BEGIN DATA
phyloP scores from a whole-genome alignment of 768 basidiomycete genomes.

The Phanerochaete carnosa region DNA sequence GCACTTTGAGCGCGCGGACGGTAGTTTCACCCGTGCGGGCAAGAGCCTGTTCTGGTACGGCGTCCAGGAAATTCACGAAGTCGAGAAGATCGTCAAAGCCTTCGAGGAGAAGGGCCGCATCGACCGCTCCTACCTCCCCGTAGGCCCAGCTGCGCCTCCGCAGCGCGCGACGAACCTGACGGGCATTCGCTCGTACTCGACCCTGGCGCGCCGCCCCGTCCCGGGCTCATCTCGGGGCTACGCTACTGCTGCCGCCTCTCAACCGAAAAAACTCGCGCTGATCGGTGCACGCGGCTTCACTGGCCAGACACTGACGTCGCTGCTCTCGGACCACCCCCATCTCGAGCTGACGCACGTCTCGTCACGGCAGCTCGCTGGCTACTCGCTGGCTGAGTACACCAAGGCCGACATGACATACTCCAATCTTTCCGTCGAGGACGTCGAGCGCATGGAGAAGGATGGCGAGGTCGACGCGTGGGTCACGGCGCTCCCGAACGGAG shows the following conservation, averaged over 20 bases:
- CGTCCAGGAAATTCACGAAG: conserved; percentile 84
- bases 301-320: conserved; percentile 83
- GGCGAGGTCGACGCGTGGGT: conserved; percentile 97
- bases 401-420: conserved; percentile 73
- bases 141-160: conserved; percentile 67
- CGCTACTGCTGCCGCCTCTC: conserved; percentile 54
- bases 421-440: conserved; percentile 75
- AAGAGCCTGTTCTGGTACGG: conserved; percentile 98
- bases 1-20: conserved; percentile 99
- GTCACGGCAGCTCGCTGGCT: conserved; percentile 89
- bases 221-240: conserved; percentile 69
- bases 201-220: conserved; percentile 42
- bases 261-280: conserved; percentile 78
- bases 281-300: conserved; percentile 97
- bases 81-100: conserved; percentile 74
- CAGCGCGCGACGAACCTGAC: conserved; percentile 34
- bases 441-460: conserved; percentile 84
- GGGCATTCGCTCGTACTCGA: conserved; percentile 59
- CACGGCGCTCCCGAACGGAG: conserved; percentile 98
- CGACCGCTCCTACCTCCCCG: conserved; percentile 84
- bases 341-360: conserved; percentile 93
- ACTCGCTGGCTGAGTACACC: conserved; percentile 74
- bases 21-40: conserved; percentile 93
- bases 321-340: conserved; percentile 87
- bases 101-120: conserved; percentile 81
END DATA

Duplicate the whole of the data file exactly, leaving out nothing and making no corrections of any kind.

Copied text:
phyloP scores from a whole-genome alignment of 768 basidiomycete genomes.

The Phanerochaete carnosa region DNA sequence GCACTTTGAGCGCGCGGACGGTAGTTTCACCCGTGCGGGCAAGAGCCTGTTCTGGTACGGCGTCCAGGAAATTCACGAAGTCGAGAAGATCGTCAAAGCCTTCGAGGAGAAGGGCCGCATCGACCGCTCCTACCTCCCCGTAGGCCCAGCTGCGCCTCCGCAGCGCGCGACGAACCTGACGGGCATTCGCTCGTACTCGACCCTGGCGCGCCGCCCCGTCCCGGGCTCATCTCGGGGCTACGCTACTGCTGCCGCCTCTCAACCGAAAAAACTCGCGCTGATCGGTGCACGCGGCTTCACTGGCCAGACACTGACGTCGCTGCTCTCGGACCACCCCCATCTCGAGCTGACGCACGTCTCGTCACGGCAGCTCGCTGGCTACTCGCTGGCTGAGTACACCAAGGCCGACATGACATACTCCAATCTTTCCGTCGAGGACGTCGAGCGCATGGAGAAGGATGGCGAGGTCGACGCGTGGGTCACGGCGCTCCCGAACGGAG shows the following conservation, averaged over 20 bases:
- CGTCCAGGAAATTCACGAAG: conserved; percentile 84
- bases 301-320: conserved; percentile 83
- GGCGAGGTCGACGCGTGGGT: conserved; percentile 97
- bases 401-420: conserved; percentile 73
- bases 141-160: conserved; percentile 67
- CGCTACTGCTGCCGCCTCTC: conserved; percentile 54
- bases 421-440: conserved; percentile 75
- AAGAGCCTGTTCTGGTACGG: conserved; percentile 98
- bases 1-20: conserved; percentile 99
- GTCACGGCAGCTCGCTGGCT: conserved; percentile 89
- bases 221-240: conserved; percentile 69
- bases 201-220: conserved; percentile 42
- bases 261-280: conserved; percentile 78
- bases 281-300: conserved; percentile 97
- bases 81-100: conserved; percentile 74
- CAGCGCGCGACGAACCTGAC: conserved; percentile 34
- bases 441-460: conserved; percentile 84
- GGGCATTCGCTCGTACTCGA: conserved; percentile 59
- CACGGCGCTCCCGAACGGAG: conserved; percentile 98
- CGACCGCTCCTACCTCCCCG: conserved; percentile 84
- bases 341-360: conserved; percentile 93
- ACTCGCTGGCTGAGTACACC: conserved; percentile 74
- bases 21-40: conserved; percentile 93
- bases 321-340: conserved; percentile 87
- bases 101-120: conserved; percentile 81